Here’s a story we hear a lot. At first, everyone is excited about Account-Based Marketing. It’s the missing piece in the marketing puzzle.
Finally, we have a way to create growth in our top customers and crack the biggest prospect accounts.
It starts with gusto and energetic account workshops. Great insights are unearthed. The team creates super-relevant content that everyone loves.
And then there’s a dawning realisation. It’s all back on the account team to follow up. They will have to do all the legwork to create any tangible results. It’s on them to get the content in front of the right people, speak to the decision-makers, open new doors.
The realities of the day-to-day management of the account get in the way. The content isn’t used to its fullest. The opportunities don’t get the attention they need. The results fail to match the high levels of investment.
The excitement fizzles out and the pilot doesn’t progress. But we know that ABM can have some of the highest ROI of any marketing approach. So how do we close the gap between promise and results?
How do we solve the problem?
We have a different approach to ABM that integrates account-based inside sales within specialist teams, dedicated to ABM that works.
“The O2 ABM programme, especially since our ramp-up in 2018, has been noted by the board as one of our key business programmes – not just for marketing, but for the whole of O2 Business. That’s an outstanding success, and a testament to the hard work of the team delivering it.”
Mark Larwood – Head of Marketing, Enterprise & ABM, O2
Do the basics brilliantly
Any two account-based marketing programmes will follow a similar process. What will make one successful and another fail is the quality of the execution. Every step in the process needs to work effectively, from account selection to reporting.
The missing ingredient in
Working in account-based marketing requires a specific skillset. BDR teams and telemarketing agencies aren’t effective in this environment. Our account-based inside sales specialists are in a different mould. They are ex-field salespeople, dedicated to working on ABM programmes. They cover the ground the account team don’t have time to, closing the gap between great plans and great results.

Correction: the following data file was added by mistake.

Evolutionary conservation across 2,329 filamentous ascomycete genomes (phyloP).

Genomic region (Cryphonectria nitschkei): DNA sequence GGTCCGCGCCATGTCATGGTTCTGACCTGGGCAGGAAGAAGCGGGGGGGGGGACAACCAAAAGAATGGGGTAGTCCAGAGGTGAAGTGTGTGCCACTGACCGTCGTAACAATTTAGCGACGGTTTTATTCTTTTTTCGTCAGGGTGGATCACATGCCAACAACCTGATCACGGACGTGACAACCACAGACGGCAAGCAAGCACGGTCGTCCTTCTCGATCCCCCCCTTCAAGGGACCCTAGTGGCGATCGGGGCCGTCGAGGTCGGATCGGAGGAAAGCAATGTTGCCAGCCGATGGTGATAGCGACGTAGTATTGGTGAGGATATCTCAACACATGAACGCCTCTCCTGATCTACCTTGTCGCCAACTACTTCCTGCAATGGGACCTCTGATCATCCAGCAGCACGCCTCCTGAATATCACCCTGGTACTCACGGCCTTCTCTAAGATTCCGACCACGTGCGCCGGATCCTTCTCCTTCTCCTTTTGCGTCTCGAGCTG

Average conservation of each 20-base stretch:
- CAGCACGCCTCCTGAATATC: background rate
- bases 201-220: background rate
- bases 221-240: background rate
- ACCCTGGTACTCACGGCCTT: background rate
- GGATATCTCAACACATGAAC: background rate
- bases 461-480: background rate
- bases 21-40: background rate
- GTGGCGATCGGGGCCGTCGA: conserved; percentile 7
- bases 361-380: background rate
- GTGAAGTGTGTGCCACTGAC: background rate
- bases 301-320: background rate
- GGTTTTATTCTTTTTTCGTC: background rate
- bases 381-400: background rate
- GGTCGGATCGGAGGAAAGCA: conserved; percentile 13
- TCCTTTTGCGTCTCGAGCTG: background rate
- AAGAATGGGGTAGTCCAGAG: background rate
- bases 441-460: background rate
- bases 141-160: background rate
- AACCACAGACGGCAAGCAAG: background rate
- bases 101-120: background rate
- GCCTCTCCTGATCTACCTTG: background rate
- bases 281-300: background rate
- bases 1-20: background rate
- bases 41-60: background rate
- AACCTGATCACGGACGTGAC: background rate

Count what really counts
ABM is far more likely to go beyond a pilot if success is defined in terms the business understands. This might be winning ‘beachhead’ accounts to open up a valuable new segment. Or retaining a top customer by better aligning sales, marketing and other areas like service and product to a shared strategy. Many find this type of value harder to report on and articulate but laying out the business case clearly at each stage of the journey helps ABM fulfil its potential.
Defend and grow the top 20% of customers
ABM is particularly effective at unlocking new opportunities within existing accounts, for example with business decision makers not just the IT audience.
Win breakthrough accounts
ABM can crack the highest priority target accounts which have so far eluded your best efforts. It can be a key part of a strategy to open up new sectors or markets by winning flagship deals.
Increase adoption and retention
For many software companies, ABM is an effective way to sell a platform model and make sure clients are getting full value from the product, supporting satisfaction and retention.
Create stronger propositions
The rigour of ABM work leads to insights that are often true across a sector, making it a powerful source of new messages and content.